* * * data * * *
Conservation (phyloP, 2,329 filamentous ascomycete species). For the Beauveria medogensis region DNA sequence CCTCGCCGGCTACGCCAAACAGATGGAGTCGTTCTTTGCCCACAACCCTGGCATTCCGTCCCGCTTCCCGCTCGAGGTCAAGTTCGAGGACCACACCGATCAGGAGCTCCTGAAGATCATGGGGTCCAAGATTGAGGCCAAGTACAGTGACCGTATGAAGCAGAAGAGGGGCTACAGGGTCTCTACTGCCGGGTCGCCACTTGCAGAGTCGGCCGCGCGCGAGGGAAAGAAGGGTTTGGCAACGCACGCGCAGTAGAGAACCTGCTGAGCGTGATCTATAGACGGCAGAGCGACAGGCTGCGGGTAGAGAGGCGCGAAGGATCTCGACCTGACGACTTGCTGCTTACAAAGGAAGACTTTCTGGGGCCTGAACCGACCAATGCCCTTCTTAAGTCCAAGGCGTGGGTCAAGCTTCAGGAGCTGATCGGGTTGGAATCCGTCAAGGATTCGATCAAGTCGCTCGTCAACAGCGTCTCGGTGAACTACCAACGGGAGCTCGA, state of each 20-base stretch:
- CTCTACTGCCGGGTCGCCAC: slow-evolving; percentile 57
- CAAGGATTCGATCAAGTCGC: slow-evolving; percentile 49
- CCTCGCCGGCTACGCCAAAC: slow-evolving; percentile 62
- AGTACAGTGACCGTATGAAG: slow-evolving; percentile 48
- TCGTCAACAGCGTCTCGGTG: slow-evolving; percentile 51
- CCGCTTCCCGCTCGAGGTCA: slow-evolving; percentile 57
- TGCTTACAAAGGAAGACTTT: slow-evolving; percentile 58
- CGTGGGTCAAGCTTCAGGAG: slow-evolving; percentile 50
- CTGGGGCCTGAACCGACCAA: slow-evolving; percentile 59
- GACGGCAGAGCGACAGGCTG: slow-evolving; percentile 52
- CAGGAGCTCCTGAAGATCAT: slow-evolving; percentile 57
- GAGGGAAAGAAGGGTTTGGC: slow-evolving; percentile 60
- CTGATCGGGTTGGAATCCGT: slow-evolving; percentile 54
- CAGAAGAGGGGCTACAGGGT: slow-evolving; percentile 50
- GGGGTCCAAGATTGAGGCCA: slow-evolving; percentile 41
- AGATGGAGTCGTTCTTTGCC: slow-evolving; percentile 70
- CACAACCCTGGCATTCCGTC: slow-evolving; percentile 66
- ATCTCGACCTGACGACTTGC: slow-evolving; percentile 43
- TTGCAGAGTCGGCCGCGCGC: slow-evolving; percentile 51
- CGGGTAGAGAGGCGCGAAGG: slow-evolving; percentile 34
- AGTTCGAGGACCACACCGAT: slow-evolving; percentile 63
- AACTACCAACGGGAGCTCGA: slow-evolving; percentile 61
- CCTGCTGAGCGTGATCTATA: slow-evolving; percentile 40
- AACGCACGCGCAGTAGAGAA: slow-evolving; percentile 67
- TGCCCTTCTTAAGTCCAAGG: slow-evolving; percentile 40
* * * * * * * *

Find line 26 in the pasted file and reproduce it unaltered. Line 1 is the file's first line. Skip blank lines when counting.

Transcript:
- TGCCCTTCTTAAGTCCAAGG: slow-evolving; percentile 40